Grafting fetal suprachiasmatic nuclei in the hypothalamus of old hamsters restores responsiveness of the circadian clock to a phase shifting stimulus

O. Van Reeth*, Y. Zhang, P. C. Zee, F. W. Turek

*Corresponding author for this work

Research output: Contribution to journalArticlepeer-review

40 Scopus citations

Abstract

In the present study, 18-25-month-old hamsters free-running in constant dim light were injected, both before and after receiving fetal grafts containing either cerebellar tissue or the suprachiasmatic nuclei (SCN), with a dose of triazolam given at a time known to reliably phase shift the rhythm of locomotor activity in young hamsters. SCN-grafted animals, but not control animals implanted with fetal cerebellar tissue, showed a sifnificantly greater response to the phase shifting effects of triazolam, demonstrating that at least some age-related changes in the circadian system can be reversed by neuronal transplantation. These results raise the possibility that neuropharmacological interventions that can simulate the effects of fetal SCN grafts might be useful in the treatment of age-related disorders in circadian function.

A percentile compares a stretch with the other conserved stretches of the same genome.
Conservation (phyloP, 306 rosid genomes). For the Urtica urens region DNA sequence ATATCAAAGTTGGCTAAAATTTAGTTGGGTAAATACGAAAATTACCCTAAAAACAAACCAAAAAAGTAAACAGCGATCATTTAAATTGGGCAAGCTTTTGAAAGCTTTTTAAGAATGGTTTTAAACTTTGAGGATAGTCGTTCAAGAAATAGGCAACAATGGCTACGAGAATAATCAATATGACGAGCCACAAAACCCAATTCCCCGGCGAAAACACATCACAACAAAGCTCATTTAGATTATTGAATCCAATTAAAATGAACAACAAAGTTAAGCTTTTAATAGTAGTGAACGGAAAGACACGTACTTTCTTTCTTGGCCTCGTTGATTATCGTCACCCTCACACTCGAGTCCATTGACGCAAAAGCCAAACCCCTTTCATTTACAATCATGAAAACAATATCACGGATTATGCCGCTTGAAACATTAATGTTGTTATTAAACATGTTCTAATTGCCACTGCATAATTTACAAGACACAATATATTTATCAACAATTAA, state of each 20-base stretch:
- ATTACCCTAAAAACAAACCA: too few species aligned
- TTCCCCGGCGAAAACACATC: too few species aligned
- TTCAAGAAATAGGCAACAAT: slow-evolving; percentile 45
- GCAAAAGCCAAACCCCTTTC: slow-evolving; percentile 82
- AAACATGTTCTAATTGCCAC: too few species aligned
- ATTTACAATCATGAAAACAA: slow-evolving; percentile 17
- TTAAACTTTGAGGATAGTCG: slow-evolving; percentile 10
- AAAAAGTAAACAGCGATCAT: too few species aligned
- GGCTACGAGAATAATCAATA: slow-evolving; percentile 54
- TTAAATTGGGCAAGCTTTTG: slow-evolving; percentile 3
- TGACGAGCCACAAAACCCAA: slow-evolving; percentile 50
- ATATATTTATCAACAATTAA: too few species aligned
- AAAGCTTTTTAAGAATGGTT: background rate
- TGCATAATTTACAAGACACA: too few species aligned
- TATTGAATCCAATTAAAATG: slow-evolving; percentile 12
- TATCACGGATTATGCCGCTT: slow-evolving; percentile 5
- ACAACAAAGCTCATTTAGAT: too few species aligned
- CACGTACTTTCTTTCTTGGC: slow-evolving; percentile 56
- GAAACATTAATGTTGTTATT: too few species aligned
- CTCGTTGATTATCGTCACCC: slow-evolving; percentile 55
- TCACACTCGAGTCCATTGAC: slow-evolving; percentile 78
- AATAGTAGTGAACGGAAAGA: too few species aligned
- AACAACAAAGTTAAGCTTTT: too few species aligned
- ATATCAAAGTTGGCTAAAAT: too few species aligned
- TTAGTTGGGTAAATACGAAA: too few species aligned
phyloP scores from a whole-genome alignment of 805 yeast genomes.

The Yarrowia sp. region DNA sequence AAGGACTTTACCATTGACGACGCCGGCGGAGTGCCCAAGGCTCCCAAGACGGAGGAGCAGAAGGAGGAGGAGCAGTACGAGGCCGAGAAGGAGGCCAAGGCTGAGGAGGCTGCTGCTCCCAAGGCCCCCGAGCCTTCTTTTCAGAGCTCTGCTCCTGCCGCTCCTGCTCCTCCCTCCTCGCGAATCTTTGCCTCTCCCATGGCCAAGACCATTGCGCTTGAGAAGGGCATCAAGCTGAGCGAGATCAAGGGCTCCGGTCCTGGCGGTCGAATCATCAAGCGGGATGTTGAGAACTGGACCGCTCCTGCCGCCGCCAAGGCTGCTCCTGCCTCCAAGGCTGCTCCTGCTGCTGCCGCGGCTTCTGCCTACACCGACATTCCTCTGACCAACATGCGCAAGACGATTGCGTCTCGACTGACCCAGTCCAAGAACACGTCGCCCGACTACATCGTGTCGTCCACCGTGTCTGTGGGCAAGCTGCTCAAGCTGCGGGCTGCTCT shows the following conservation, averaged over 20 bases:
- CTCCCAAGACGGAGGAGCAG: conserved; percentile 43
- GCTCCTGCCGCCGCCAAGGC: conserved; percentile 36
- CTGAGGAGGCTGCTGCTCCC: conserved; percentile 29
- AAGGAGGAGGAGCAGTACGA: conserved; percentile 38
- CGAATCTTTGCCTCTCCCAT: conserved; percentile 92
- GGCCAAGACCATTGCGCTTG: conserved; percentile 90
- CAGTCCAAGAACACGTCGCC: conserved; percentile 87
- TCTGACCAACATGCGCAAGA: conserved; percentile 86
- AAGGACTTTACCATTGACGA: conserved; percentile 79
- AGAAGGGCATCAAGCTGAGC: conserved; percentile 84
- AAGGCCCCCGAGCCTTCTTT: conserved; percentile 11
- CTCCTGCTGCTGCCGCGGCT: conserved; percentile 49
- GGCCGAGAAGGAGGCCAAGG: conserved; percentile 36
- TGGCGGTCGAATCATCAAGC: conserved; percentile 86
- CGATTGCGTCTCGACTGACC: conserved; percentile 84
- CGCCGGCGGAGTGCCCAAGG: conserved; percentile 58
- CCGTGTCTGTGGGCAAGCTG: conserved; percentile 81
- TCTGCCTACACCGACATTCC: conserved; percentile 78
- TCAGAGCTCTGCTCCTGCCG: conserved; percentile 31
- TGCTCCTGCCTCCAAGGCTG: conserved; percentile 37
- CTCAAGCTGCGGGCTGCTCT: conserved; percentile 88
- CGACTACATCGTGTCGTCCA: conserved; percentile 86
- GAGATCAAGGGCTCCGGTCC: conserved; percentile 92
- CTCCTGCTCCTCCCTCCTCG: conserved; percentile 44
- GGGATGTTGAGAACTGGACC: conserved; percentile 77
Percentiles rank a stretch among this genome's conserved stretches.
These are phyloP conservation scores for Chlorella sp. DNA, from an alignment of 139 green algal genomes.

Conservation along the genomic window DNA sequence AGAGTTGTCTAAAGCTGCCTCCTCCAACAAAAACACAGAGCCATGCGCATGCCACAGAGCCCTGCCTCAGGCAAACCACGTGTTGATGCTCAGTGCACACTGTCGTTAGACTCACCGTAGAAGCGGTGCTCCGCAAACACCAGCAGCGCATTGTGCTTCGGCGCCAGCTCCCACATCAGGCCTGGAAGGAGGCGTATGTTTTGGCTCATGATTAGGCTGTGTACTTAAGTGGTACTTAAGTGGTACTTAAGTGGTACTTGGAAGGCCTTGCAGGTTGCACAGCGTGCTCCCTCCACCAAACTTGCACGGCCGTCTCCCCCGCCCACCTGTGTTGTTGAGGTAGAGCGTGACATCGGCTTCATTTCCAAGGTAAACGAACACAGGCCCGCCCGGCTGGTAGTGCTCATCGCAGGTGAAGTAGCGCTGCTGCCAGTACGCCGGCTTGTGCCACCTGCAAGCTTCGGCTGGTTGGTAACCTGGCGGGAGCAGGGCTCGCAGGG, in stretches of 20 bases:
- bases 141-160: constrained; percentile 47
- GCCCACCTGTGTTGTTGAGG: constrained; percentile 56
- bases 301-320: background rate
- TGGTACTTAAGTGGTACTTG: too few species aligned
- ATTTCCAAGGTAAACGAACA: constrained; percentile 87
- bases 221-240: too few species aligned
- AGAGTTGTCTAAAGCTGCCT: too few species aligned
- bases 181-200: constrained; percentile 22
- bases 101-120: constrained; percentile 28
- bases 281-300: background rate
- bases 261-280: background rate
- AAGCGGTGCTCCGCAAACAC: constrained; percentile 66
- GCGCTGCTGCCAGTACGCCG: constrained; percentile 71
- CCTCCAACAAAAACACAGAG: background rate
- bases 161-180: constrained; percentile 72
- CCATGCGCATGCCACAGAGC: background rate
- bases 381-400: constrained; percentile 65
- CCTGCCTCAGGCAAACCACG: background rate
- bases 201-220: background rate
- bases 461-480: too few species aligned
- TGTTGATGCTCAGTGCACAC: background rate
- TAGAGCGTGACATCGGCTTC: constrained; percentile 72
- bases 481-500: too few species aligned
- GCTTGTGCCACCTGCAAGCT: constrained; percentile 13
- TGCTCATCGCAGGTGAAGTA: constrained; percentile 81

Original languageEnglish (US)
Pages (from-to)338-342
Number of pages5
JournalBrain research
Volume643
Issue number1-2
DOIs
StatePublished - Apr 18 1994

Keywords

  • Activity
  • Aging
  • Benzodiazepine
  • Circadian
  • Graft
  • Rhythm

ASJC Scopus subject areas

  • Neuroscience(all)
  • Molecular Biology
  • Clinical Neurology
  • Developmental Biology

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